This paper presents how Lacanian psychoanalysis can be used to analyze the stated films. This psychoanalysis focuses on culture which is a modification of the Freudian psychoanalysis that focuses on biology. Lacanian psychoanalysis states that we ‘lack’ something in our lives and we go on with our lives trying to find a solution to fill what we ‘lack’. Lacan tells us that our desire is lost and we need to search for it so we find alternatives for this desire of ours (Storey, “Cultural Theory and Popular Culture: An Introduction”). This endless search of the ideology of romantic love can be related to the films, “P.S. I Love You” and “(500) Days of Summer”.
In 1960, a French psychoanalyst named Jacques Lacan told a story which went like this: “Imagine you see in front of you a beautiful flower or a ripe fruit. You reach out your hand to grab it. But at the moment you do, the flower, or the fruit, bursts into flames. In its place you see another hand appear, reaching back towards your own.” The unusual appearance of the beautiful flower or ripe fruit represents love. This beautiful flower or ripe fruit is a declaration that love is beautiful – what we desire is full of beauty. The bursting of this object into flames represents that love suddenly disappears. The hand appearing has different interpretations. Fink says that it symbolizes the reciprocation of love we desire while Leader says that this hand is also trying to grab the beautiful flower or the ripe fruit (Hewitson, “What Does Lacan Say About…Love?”).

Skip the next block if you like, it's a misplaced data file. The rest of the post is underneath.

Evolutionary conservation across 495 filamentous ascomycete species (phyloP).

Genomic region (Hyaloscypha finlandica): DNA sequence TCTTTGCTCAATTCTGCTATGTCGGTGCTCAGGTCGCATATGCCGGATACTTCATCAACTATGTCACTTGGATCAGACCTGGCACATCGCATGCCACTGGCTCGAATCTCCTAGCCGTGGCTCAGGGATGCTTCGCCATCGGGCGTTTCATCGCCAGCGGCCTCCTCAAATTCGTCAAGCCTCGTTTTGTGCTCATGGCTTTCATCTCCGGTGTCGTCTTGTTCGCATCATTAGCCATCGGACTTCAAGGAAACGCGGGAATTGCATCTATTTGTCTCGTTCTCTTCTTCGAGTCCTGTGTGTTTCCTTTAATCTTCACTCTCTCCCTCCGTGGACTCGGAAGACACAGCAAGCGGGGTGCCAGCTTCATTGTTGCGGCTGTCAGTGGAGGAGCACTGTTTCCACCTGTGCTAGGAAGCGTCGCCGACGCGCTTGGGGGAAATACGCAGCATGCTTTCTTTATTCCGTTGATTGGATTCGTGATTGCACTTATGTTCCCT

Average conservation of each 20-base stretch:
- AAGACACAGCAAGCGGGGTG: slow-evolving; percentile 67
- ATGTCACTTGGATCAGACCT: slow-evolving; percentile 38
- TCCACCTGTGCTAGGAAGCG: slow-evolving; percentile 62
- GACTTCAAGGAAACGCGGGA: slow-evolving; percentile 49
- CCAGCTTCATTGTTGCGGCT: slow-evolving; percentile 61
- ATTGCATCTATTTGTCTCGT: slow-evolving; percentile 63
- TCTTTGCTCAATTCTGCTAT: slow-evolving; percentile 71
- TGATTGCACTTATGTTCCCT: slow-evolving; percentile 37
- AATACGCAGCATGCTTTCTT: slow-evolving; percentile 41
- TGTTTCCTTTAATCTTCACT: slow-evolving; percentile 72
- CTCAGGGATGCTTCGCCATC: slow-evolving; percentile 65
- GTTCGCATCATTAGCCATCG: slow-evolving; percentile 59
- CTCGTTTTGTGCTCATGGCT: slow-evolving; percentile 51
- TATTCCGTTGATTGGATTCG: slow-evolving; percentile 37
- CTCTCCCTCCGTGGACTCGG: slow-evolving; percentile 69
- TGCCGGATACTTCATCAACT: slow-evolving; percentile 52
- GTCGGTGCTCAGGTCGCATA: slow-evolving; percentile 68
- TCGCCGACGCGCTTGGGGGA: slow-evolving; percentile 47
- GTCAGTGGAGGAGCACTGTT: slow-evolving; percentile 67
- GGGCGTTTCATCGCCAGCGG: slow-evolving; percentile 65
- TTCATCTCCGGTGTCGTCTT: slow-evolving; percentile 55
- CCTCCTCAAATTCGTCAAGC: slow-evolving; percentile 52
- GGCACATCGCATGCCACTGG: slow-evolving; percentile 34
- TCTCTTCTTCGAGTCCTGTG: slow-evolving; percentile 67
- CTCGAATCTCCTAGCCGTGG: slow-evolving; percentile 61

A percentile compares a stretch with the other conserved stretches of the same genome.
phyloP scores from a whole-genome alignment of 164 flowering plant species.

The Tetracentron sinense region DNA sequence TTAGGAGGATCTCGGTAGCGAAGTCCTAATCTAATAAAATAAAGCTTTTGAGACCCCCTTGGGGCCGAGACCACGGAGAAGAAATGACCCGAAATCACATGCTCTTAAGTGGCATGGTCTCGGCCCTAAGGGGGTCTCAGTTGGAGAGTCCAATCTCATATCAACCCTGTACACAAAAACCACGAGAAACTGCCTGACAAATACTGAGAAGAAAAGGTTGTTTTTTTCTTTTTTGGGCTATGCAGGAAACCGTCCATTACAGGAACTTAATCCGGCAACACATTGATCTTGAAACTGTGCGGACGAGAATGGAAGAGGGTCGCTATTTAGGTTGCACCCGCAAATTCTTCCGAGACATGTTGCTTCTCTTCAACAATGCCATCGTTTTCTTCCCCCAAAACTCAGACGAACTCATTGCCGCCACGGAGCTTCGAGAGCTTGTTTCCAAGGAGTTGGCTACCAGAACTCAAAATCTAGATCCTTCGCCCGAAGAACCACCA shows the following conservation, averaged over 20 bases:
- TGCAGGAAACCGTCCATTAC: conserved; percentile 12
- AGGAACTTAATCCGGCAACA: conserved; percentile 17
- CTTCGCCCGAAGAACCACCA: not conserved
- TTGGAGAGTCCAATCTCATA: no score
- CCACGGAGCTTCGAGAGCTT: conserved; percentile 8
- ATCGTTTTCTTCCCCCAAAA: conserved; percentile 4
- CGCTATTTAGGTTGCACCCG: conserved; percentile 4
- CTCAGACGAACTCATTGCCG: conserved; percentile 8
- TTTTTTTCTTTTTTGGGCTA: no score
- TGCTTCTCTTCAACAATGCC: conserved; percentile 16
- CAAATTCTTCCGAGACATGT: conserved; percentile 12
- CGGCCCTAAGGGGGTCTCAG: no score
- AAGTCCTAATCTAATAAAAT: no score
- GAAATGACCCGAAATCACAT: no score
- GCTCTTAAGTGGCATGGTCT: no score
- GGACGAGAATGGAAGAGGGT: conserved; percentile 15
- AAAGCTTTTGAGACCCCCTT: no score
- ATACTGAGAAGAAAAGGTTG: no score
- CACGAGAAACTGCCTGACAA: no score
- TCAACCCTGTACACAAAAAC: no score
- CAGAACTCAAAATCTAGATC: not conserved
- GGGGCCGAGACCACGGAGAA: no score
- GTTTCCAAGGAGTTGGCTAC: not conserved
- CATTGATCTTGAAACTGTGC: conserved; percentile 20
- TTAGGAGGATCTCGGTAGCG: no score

The abovementioned story relates to Lacan’s three stages of development which can be applied to the stated films. These stages are ‘mirror stage’, ‘fort-da’ game, and the ‘Oedipus complex’ (Storey, “Cultural Theory and Popular Culture: An Introduction”).
The first stage is the ‘mirror stage’ where “the infant sees itself in a mirror and sees not only an image of its current self but also the promise of a more complete self”. The second stage or the ‘fort-da’ game is ‘a presence made of absence’. As Lacan said, this is the time when the desire for love becomes ‘human’ which in turn makes the child ‘born into language’. The third stage is the ‘Oedipus complex’ which depicts the part of ‘encounter with a sexual difference’. In the films, in order for the leading characters to get what they desire, they looked for different alternatives.
In the film “P.S. I Love You”, the mirror stage is the part that showed Holly, an Art student, was lost in Ireland for her college trip. She suddenly met Gerry, an Irish. Gerry was first attracted to Holly’s colors. And as they continued to communicate, they found their selves attracted to one another. They were each other’s “beautiful flower” or “ripe fruit”.
As seen in the early parts of the film and the flashbacks, they grabbed the opportunity to be together, the ‘fort-da’ game. They reached each other’s hands to stay together. They had conflicts in their relationship but their love for each other was evident. The flower or the fruit burst into flames when Gerry died of brain tumor. It was a very difficult transition to Holly’s life. It was a hard time for Holly to recover from Gerry’s death.